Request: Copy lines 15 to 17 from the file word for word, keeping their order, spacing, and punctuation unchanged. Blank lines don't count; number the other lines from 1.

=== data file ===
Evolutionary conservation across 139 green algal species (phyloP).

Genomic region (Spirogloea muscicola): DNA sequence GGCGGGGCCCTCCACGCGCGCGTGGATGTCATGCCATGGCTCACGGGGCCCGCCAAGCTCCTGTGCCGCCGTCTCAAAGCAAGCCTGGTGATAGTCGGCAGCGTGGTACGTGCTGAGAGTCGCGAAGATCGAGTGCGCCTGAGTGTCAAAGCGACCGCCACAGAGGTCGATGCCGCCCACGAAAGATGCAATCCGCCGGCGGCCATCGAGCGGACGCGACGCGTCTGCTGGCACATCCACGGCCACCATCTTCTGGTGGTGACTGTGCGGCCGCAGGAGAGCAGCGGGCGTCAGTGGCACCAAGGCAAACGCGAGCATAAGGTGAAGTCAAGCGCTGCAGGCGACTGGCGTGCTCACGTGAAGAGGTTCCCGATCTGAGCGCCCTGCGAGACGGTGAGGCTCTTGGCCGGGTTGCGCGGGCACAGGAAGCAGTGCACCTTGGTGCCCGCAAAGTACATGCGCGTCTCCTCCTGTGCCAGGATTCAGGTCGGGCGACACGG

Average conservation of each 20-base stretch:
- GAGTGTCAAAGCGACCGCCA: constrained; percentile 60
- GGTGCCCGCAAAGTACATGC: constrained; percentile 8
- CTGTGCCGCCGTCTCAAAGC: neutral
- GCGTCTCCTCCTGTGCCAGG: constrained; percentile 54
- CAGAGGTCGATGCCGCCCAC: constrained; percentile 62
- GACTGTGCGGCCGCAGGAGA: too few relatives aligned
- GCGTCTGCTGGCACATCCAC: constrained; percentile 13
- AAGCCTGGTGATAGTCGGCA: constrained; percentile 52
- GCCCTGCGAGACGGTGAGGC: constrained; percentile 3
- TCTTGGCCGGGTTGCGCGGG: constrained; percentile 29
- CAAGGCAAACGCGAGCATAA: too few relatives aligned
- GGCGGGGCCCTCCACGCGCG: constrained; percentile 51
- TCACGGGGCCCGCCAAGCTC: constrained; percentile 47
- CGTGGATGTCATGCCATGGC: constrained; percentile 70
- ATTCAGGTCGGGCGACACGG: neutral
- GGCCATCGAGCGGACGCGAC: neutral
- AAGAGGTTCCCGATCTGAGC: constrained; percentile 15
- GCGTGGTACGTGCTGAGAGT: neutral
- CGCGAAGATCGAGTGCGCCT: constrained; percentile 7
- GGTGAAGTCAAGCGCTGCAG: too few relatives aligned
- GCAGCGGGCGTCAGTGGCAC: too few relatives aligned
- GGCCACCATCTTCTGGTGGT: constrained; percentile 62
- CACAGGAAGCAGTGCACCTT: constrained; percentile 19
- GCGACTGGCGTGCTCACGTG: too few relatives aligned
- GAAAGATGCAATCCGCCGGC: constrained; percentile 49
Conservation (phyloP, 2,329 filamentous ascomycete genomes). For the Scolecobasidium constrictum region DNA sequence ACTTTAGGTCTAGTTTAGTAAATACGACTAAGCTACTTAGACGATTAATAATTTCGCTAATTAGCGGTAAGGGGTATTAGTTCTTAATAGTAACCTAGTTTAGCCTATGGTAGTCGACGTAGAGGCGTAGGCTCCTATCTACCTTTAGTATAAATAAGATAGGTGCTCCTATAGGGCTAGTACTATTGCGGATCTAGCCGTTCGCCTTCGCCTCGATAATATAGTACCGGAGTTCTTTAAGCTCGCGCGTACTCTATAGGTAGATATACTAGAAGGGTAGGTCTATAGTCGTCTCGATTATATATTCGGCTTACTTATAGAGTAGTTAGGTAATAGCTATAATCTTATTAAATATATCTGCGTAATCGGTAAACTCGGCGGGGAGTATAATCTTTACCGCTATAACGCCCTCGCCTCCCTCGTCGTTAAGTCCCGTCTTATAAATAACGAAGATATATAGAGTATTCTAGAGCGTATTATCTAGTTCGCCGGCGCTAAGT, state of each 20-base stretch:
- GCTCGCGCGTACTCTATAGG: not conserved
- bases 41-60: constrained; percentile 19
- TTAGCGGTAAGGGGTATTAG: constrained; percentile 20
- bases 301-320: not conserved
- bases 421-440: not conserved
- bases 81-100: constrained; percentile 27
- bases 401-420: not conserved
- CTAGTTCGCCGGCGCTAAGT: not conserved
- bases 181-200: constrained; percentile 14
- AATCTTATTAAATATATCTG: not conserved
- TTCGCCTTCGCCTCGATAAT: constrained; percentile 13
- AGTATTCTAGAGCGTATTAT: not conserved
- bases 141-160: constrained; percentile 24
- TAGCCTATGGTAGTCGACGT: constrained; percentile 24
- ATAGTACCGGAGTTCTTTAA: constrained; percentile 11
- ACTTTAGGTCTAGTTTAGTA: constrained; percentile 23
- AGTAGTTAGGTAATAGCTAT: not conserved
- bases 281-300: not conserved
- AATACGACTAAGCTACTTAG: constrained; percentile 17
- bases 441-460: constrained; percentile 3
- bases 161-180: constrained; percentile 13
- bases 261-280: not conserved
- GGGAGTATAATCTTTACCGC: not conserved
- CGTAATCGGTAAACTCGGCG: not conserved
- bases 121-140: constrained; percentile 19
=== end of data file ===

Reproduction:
- GGCGGGGCCCTCCACGCGCG: constrained; percentile 51
- TCACGGGGCCCGCCAAGCTC: constrained; percentile 47
- CGTGGATGTCATGCCATGGC: constrained; percentile 70